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Title: Evaluating the long-term hydrology of an evapotranspiration-capillary barrier with a 1000 year design life: HYDROLOGY OF A 1000 YEAR ETC BARRIER

A surface barrier (or cover) is a commonly used technology for subsurface remediation. A key function of the barrier is to reduce or eliminate the movement of meteoric precipitation into the underlying waste zone, where it could mobilize and transport contaminants. Surface barriers are expected to perform for centuries to millennia, yet there are very few examples of performance for periods longer than a decade. The Prototype Hanford Barrier was constructed in 1994 over an existing waste site to demonstrate its long-term performance for a design period of 1000 years. This barrier is a field-scale evapotranspiration-capillary (ETC) barrier. In this design, the storage layer consists of 2-m-thick silt loam. The 19-year monitoring results show that the store-and-release mechanism for the ETC barrier worked efficiently as the storage layer was recharged in the winter season (November to March) and the stored water was released to the atmosphere in the summer season (April to October) via soil evaporation and plant transpiration. The capillary break functioned normally in improving the storage capacity and minimizing drainage. The maximum drainage observed through the ET barrier at any of the monitoring stations was only 0.178 mm yr-1 (under an enhanced precipitation condition), which is less thanmore » the design criterion. A very small amount (2.0 mm yr-1 on average) of runoff was observed during the 19-year monitoring period. The observed storage capacity of the storage layer was considerably (39%) larger than the estimated value based on the method of equilibrium of water pressure. After a controlled fire in 2008, the newly grown vegetation (primarily shallow-rooted grasses) could still release the stored water and summer precipitation to the atmosphere via transpiration. The findings are useful for predicting water storage and ET under different precipitation conditions and for the design of future barriers.« less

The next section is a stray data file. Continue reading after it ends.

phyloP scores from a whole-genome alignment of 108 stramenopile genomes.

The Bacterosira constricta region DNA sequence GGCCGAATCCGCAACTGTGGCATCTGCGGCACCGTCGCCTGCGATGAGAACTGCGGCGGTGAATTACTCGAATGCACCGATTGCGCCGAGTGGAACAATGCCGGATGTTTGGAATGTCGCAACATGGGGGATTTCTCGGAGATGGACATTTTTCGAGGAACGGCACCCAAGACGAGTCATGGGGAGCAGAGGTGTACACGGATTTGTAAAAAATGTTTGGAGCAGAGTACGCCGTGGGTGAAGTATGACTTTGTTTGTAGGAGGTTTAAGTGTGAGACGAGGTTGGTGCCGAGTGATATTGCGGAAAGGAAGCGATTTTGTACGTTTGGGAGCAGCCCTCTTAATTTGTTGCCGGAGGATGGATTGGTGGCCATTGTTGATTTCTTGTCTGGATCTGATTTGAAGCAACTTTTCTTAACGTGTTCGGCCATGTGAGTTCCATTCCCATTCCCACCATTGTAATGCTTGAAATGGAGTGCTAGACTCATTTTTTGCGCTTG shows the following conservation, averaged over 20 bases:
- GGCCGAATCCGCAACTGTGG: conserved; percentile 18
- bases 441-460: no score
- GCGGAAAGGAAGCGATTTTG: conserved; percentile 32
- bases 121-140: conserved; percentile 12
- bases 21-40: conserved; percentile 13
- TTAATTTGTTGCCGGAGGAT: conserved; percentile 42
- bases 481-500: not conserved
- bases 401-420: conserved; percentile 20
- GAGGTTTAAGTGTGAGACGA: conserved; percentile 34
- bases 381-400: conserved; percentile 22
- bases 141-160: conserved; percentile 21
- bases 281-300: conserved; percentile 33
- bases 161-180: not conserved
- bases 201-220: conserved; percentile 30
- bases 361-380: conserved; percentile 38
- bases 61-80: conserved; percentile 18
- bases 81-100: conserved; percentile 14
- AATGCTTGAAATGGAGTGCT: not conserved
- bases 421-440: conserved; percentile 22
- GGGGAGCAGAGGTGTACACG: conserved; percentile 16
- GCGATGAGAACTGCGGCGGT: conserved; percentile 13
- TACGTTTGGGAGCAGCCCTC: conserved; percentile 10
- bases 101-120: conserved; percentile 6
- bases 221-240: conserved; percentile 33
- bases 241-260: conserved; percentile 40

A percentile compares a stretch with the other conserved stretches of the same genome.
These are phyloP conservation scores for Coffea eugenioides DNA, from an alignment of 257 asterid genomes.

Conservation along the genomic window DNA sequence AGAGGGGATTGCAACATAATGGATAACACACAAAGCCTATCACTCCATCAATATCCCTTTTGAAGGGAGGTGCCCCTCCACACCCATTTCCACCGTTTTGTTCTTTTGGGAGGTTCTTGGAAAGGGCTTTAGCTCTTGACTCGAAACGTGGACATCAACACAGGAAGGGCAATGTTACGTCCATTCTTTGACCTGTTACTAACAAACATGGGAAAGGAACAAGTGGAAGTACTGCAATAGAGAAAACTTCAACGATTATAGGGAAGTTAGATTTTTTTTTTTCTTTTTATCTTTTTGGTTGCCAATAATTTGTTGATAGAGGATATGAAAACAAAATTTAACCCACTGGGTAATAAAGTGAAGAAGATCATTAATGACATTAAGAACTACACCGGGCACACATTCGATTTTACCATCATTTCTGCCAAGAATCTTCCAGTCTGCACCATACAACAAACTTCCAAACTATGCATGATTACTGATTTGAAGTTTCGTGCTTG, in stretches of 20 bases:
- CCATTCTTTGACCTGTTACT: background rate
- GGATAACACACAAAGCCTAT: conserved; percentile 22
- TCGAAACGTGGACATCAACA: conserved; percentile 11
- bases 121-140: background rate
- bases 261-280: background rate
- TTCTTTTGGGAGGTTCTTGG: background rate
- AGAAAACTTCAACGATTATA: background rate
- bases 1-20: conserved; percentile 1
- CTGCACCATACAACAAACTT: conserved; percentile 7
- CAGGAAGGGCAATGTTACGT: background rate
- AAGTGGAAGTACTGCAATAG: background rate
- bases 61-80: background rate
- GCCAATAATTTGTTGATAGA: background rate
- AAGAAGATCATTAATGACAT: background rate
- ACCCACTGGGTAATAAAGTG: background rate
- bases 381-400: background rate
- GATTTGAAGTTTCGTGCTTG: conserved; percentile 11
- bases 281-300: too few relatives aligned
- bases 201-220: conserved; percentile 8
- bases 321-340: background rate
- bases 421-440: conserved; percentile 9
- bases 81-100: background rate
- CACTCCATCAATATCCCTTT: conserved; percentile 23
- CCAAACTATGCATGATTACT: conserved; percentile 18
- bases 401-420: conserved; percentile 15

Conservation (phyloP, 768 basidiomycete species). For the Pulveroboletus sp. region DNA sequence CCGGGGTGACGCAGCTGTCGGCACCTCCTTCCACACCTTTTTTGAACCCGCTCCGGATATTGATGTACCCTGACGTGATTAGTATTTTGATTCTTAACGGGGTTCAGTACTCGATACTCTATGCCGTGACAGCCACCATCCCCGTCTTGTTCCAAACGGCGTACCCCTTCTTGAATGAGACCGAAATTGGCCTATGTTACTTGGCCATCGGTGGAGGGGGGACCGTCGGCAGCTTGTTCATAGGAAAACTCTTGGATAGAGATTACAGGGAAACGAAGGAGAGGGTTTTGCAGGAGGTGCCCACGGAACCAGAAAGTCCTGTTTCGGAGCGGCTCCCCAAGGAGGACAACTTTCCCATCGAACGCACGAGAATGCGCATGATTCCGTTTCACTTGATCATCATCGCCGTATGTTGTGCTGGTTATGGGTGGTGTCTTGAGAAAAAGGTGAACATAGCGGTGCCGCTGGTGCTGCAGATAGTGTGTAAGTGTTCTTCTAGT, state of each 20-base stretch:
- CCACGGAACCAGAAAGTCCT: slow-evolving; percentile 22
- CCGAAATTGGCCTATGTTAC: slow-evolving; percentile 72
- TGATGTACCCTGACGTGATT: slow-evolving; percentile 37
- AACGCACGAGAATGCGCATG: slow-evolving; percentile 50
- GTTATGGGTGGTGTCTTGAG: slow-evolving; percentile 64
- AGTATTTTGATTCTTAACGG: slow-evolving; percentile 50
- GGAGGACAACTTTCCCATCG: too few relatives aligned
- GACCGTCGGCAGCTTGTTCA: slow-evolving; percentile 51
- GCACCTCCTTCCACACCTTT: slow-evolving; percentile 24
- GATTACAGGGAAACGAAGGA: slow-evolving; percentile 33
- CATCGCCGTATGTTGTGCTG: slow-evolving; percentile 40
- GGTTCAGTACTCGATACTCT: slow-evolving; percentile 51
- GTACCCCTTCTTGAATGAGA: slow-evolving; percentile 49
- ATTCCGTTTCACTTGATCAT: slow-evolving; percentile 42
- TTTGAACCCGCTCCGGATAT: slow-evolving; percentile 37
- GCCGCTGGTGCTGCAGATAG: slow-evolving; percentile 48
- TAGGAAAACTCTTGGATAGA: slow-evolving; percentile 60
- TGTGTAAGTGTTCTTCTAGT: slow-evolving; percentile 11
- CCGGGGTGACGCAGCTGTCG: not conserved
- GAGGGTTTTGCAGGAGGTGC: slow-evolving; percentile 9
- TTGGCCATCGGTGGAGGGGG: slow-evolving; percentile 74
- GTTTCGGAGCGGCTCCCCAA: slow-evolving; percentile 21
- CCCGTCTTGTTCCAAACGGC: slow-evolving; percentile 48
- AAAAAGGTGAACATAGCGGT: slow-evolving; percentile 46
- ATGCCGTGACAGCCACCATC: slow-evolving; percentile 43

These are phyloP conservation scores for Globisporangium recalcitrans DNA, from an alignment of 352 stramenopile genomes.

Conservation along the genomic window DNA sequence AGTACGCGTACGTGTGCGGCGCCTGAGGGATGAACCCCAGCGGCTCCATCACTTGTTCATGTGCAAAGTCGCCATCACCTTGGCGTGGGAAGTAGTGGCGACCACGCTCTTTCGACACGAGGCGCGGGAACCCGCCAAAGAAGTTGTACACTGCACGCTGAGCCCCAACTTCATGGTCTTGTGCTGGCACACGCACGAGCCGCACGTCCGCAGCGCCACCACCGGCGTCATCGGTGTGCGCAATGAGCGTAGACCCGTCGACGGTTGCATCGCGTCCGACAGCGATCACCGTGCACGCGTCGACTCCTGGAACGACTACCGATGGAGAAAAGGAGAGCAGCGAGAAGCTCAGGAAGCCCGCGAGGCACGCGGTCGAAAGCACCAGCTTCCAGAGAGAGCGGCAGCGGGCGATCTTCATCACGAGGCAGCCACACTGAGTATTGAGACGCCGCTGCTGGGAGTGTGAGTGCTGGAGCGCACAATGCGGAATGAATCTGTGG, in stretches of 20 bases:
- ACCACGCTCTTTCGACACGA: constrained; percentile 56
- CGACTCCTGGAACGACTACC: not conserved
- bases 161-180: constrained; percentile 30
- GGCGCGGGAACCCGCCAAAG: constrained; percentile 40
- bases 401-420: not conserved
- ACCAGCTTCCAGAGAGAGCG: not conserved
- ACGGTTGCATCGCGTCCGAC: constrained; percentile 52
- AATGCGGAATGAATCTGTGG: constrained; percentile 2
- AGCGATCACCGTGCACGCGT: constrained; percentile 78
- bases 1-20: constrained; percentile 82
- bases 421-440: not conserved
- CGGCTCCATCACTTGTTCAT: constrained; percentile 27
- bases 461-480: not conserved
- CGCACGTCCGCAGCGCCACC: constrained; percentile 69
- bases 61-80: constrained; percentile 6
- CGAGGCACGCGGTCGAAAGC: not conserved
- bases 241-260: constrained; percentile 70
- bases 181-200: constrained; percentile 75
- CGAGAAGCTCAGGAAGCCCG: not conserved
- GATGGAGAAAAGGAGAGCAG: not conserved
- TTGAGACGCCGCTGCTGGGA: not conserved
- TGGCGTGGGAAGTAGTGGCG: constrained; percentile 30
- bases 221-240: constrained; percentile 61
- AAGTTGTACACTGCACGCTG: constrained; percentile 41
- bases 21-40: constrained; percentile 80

1. Hydrology Group, Earth Systems Science Division, Pacific Northwest National Laboratory, Richland Washington USA
Publication Date:
OSTI Identifier:
Report Number(s):
Journal ID: ISSN 0043-1397; 830403000
DOE Contract Number:
Resource Type:
Journal Article
Resource Relation:
Journal Name: Water Resources Research; Journal Volume: 52; Journal Issue: 6
American Geophysical Union (AGU)
Research Org:
Pacific Northwest National Lab. (PNNL), Richland, WA (United States)
Sponsoring Org:
Country of Publication:
United States
Surface Cover; Storage Capacity; Water Balance; Capillary Break; Water Diver; Fire